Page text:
“When it comes to wooing developers, Amazon Web Services typically talks up and trots out everything from new SDKs to security layers. But for attracting more customers, Amazon usually leans on its base of famous customers and global presence as the key selling points. At this year’s annual customer summit in San Francisco, the Seattle-headquartered corporation tried a mixture of both. “Cloud has become the new normal,” remarked AWS chief Andy Jassy during the opening keynote, predicting the “vast majority of workloads” will move to the cloud within the next 10 years. … But AWS is most keen on growing its enterprise customer base, as demonstrated by a bit of news dropped just ahead of the opening keynote session, boasting a collective of enterprise software vendors (MicroStrategy, Software AG, Tibco and Onshape) tapping AWS to power their services…” Via Rachel King, ZDNet
Amazon Launches New File Storage Service For EC2
“Amazon today announced the launch of the Amazon Elastic File System, a new storage service that provides a common file system for multiple EC2 virtual machines on AWS through the standard NFSv4 protocol. This new service will launch into preview in the “near future.” Because it supports the standard NFS protocol, EFS will work with most existing file system tools and applications, so developers can simply mount and manage them with any standard file system tool. According to Amazon, the typical use cases for this service are content repositories, development environments, web server farms, home directories and big data applications — anything, basically, that involves a lot of files…” Via Frederic Lardinois, TechCrunch
Amazon starts selling desktop software… in the cloud
“Amazon today announced the launch of a new Marketplace for desktop apps as a service. Amazon is selling subscriptions to software including Visual Studio and Office, paid on a monthly basis. … Amazon promotes its VDI as a kind of logical extension of AWS; companies are already moving servers to the Amazon cloud, so why not do the same with their PCs too?… The growth of VDI won’t necessarily challenge software companies—Microsoft still gets its license money whether Office is being used on a virtual desktop in the cloud or a physical one on premises—but it applies yet more pressure to the already struggling PC vendors.” Via Peter Bright, ARS Technica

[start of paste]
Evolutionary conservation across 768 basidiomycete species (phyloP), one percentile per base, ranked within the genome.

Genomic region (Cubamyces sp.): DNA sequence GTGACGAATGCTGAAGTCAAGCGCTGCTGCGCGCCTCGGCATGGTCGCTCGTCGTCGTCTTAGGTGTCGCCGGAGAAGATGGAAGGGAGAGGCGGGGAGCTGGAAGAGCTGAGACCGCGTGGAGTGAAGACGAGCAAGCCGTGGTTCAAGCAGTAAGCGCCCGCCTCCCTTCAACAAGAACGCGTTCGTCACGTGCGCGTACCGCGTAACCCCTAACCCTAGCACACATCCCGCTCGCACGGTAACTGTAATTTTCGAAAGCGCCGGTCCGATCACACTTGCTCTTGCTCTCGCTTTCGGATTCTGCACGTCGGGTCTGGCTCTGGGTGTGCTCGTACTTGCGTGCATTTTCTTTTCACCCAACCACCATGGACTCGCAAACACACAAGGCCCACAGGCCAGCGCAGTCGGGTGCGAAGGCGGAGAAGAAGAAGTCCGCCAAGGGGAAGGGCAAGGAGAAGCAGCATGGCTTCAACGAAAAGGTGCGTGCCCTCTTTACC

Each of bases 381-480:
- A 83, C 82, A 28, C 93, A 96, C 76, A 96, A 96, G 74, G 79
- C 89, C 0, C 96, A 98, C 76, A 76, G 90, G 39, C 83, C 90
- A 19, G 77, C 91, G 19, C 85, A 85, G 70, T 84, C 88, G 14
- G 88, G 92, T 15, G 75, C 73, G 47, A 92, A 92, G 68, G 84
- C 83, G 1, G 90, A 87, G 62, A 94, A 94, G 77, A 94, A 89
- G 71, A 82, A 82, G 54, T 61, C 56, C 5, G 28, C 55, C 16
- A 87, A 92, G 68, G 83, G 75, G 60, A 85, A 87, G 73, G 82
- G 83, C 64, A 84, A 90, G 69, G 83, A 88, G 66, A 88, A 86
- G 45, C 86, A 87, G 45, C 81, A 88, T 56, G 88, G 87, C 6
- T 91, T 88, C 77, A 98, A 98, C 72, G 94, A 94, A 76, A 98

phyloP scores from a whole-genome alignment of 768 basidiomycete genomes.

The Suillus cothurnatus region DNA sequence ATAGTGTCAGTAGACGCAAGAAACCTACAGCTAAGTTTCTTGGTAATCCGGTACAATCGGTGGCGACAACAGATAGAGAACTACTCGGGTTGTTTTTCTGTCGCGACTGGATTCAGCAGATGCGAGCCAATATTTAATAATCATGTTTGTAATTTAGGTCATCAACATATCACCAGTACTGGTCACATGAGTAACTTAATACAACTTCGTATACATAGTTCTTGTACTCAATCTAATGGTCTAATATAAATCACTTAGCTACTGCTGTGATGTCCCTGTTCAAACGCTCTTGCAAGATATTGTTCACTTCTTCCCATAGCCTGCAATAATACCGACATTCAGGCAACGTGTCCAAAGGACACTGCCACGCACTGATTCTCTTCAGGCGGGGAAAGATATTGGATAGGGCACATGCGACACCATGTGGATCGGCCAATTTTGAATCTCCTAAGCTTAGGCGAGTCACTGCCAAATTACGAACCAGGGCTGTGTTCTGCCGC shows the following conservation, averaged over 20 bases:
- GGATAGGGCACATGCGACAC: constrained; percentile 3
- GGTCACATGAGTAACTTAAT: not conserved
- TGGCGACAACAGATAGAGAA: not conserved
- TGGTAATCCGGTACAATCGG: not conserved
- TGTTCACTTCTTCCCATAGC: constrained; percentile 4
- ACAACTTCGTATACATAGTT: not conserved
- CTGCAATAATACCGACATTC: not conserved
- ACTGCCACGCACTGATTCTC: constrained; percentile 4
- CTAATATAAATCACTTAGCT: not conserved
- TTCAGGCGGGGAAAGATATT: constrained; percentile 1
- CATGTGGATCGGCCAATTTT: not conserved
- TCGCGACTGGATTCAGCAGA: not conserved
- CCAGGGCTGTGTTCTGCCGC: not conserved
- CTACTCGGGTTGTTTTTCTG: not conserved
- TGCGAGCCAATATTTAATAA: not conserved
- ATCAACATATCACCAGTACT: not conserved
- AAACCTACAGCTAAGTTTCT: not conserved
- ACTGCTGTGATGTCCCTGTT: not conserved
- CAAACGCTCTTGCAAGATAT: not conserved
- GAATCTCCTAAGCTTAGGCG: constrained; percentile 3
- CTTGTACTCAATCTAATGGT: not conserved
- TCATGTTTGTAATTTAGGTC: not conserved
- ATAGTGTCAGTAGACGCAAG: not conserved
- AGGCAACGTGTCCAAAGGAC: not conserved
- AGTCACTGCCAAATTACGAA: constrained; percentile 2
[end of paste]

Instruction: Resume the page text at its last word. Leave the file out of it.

AWS announces four new ‘all in’ ISV partners
“AWS has announced four new ISVs have jumped onboard its cloud platform, joining Acquia, Emdeon, IMS Health, Informatica, Infor, Pegasystems and Splunk. It means anyone using SaaS solutions provided by these companies are also indirectly using AWS to power their IT infrastructure, which is fully inline with Amazon’s aim to gain more traction in the enterprise. AWS said building software on its cloud platform offers ISVs a higher level of availability, security, and global accessibility that is hard to achieve with traditional on-premise solutions. It also allows its partners to innovate new solutions faster without having to worry about the management of infrastructure, therefore helping their business and their customers’ businesses to scale rapidly. …” Via Clare Hopping, CloudPro
HP drops out of the public cloud storm
“Almost five years ago, HP announced it was going to offer cloud services. On April 7, according to the New York Times, HP announced it’s leaving the public cloud business. … In April 2015, Hilf told the New York Times. “We thought people would rent or buy computing from us. It turns out that it makes no sense for us to go head-to-head.” Ouch! This comes only six months after HP CEO Meg Whitman announced that the venerable Silicon Valley giant was going to split into two companies. At least part of the reasoning at the time for this move was that HP Enterprise could become a public cloud power. So much for that idea…” Via Steven J. Vaughan-Nichols, ZDNet
Hewlett-Packard gets real
“…despite some rather odd positioning from HP over the years, it’s only this last one that should concern them right now. It’s also, actually, an area in which they can still deliver value. But only if they give up on the idea that they are a comprehensive – serious, believable – competitor to the might of AWS, GCE and Azure. They’re not. They might have had a shot at it, once, but that would have required more vision and staying power than the company has ever demonstrated in its cloud misadventures. Hilf is right. It makes no sense to go head-to-head. But it does make sense to play to strengths, to extend existing customer relationships, and to quietly deliver value. … Stop making it hard for your loyal customers to give you money. Build on what you have. Then grow.” Via Paul Miller, Cloud Ave